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FEARFUL COLLIERY ACCIDENT.

CHARGE OF INGENIOUS CONSPIRACY…

AGRICULTURAL EXHIBITION AT…

. CHEATING THE RAILWAY COMPANIES…

A STRANGE CONFLICT.

EXTRAORDINARY CASE OF MISTAKEN…

A -3 TSW-BORN INFANT PLACED…

PROSPECTS OF THE PRESIDENTIAL…

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PROSPECTS OF THE PRESIDENTIAL ELECTION. The New York Times has a lengthy article upon this subject, from which we extract the following:— For five mouths there had been no State elections previous to those which have just occurred in Vermont and Maine. The popular sentiment had nowhere been tested on any scale at all significant. Five months is a long period in a national crisis like this, and the strength of the war feeling last spring could be no guarantee of its present control. Two great cam- paigns have been prosecuted with varying fortunes, and one of them is still undecided. A call of unprece- dented magnitude had been made for more men. Gold had risen from 150 to 250. Taxes had been multiplied and doubled in weight. Peace plotters on the Canada border had set up their false lights, and demagogues at home had plied every art to deceive the people. The rebel armies, though on the whole worsted, were still full of fight; the Richmond Government showed not the slightest sign of yielding: and the Southern people remained, to ail appearance, just as submissive to their leaders as ever. "But more than all this, new political events of great importance had taken place in the meantime. Presi- dent Lincoln had been renominated, to the dissatisfac- tion of some of the leading men of the Union party. General M'Clellan had received the unanimous nomi- nation of the Opposition, and had published his letter of acceptance, so carefully designed to hide the real issues and attract personal favour. It was a question of peculiar interest, then, how the new political campaign was to open. Would this open- ing indicate a popular content or discontent^ with the continued maintenance of the war ? For which of the two Presidential candidates would it show the popular preference? The two States moved, when the time came, in no doubtful way. The Union party in the one earned the day by 21,000 majority, in the other by 20,000, showing a large gain in eaoh since last year. This was the more signal in view of the fact that in neither case does thi; majority include the thousands of soldiers in the field, who are almost to a man on the side of the Union party. "These results show infallibly that the developments of the five months have only made the war party stronger than ever. The mere fact that those States have elected their Union tickets, is, in itself, we allow, nothing. That was a thing of course. Nobody drea,med that the hills of Vermont, which have always withstood like adamant the highest floods of the corrupt Democracy, would now topple over into all the abomi. nable vileness and venomousness of its drags. No] did anybody believe that Mains, which for years ha; been firm, would now go under. The significance is not that these States have not become Copperhead, but that they have even actually improved in their staunchness. We say it is a grand indication. It shows unmistakably the real popular temper of the time. Of that interest which is purely selfish, no two States have less for the salvation of the Union than Vermont and Maine. Their geographical positions, and the peculiar sources of their prosperity, make it a matter of very little consequence to them materially whether the South goes or stays. Again, they have both suffered from war more than most of the States, particularly Vermont. That little State, on account of the emigration of so many of its young men to the cities and to the West, has had to contribute a larger proportion to the armies; and these soldiers, as the record of the war show, have done more extensive and severe fighting than any equal number of regiments from any other Northern State. Nowhere has death been carried to so many homes by the destruction of this war. The Maine regiments, have been among the most active participants in the war, and have greatly suffered. It is no small thing, then, that two States, thus independently situated, and thus subjected to sacrifice, instead of wearying and succumbing under the prolongation of the war, should exhibit a sterner devotion to it than ever. The party which goes for a 'cessation of hostili- ties,' is blind if it fail to see in these first elections the sure indications of its coming fate. It has taken heart because of the noisy demonstrations of this and some other cities in favour of its candidate. But those demonstrations were almost entirely confined to a very different element from that which makes up the solid, native-born bone and muscle of the country. They are no exponent whatever of the principles and spirit which nerve the real American people. Not City elec- tions, but State elections, are the criteria of the senti- ment which rules the land. It always has been so; I and for a long while yet will continue to be so. The silent vote of the smallest State in the Union is a better index of the political future than any hurrahs would be in our public squares, even if loud enough to reach the moon. The simple fact is, that the great body of the intelligent people of this nation know that it cannot be saved, except by fighting this war to its end, and that they have the patriotism to so fight it through, at whatever cost or sacrifice. The Copper- heads may as well undertake to arrest the law of gra- vitation as to change this determination of the people. The effort will also result in their own overthrow and destruction."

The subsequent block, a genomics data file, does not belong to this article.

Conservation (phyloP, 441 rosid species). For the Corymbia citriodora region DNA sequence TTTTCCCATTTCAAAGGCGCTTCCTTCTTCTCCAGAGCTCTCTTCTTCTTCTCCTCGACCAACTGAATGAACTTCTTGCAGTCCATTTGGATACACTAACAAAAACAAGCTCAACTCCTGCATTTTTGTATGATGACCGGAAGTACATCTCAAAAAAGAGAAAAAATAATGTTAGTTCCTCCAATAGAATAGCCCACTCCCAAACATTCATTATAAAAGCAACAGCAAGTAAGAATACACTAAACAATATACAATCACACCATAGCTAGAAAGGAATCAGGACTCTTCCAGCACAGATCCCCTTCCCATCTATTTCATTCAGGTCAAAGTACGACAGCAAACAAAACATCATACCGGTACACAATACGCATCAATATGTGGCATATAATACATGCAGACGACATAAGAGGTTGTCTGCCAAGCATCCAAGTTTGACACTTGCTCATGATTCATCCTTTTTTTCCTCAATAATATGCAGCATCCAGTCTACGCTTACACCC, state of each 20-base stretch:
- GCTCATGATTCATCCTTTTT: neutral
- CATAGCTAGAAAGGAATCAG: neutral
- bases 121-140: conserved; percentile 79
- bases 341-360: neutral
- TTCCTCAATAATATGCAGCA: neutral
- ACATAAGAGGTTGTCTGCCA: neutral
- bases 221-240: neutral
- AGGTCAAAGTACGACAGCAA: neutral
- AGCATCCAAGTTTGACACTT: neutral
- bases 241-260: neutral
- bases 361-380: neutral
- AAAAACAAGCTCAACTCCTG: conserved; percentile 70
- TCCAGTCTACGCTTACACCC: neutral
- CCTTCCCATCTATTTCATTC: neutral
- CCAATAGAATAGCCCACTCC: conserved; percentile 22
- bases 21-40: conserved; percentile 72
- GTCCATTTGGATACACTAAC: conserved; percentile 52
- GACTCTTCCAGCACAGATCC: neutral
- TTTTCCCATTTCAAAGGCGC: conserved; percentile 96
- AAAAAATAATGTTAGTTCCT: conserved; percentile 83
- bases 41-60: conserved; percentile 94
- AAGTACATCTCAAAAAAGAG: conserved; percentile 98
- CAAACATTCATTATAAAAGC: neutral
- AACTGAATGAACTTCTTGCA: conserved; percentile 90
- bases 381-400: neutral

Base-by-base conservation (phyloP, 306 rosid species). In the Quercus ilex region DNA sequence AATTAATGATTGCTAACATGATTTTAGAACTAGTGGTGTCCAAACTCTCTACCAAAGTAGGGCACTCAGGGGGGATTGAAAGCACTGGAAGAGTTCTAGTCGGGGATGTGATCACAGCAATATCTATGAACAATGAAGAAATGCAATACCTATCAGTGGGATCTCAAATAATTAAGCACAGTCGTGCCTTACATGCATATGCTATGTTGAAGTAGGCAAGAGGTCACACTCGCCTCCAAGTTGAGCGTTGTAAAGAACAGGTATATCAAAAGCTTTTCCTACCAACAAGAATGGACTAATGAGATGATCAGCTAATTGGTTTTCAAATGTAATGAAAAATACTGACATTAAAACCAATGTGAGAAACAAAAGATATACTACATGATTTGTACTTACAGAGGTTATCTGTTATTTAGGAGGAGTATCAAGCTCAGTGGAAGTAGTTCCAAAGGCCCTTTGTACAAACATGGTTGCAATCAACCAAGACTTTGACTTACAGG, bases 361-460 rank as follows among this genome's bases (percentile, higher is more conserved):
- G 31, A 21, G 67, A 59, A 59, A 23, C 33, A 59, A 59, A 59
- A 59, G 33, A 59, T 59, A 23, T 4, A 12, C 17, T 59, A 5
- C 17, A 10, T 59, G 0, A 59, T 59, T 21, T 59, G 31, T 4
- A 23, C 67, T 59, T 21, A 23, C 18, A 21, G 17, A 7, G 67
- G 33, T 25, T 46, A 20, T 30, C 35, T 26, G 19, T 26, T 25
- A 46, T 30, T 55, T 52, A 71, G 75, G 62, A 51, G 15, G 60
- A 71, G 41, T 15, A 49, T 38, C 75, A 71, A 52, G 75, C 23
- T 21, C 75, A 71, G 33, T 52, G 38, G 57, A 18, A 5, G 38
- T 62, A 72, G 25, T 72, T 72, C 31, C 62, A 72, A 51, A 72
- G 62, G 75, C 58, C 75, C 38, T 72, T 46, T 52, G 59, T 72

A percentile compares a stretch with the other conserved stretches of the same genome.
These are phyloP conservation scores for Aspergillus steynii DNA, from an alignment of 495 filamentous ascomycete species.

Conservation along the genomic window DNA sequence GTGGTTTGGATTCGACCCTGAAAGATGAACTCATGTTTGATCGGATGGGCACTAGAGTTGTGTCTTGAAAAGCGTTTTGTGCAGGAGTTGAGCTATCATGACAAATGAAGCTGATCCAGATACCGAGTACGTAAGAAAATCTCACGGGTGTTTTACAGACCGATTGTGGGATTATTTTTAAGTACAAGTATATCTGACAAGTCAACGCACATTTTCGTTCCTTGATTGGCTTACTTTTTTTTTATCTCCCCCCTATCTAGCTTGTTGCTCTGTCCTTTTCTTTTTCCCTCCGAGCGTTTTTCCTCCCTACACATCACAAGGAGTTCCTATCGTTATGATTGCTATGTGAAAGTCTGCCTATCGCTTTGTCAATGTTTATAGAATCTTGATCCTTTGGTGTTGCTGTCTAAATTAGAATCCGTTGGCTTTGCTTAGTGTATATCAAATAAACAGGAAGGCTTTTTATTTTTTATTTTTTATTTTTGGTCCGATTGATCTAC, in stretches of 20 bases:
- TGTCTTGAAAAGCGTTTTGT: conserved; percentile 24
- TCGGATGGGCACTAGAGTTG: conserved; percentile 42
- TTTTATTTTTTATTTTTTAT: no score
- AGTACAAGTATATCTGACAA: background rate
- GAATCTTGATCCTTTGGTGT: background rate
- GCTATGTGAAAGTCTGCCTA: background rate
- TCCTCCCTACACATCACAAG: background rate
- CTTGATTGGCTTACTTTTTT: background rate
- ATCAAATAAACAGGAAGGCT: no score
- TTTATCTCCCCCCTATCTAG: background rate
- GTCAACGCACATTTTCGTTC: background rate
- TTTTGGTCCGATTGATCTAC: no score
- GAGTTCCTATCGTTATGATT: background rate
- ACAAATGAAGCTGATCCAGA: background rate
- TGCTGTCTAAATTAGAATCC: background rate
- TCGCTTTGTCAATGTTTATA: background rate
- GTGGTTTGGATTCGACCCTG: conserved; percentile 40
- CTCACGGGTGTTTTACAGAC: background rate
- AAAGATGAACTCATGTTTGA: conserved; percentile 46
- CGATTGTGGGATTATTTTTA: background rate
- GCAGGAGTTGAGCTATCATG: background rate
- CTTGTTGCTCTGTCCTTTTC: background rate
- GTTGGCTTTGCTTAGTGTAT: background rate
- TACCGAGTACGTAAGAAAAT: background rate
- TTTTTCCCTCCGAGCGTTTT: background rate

ONLY A QUESTION OF MONEY.

BRUTAL ATTACK UPON A BOY.\

A YOUNG GENTLEMAN DROWNED.…

THE COLLIERS' STRIKE: A NUMBER…

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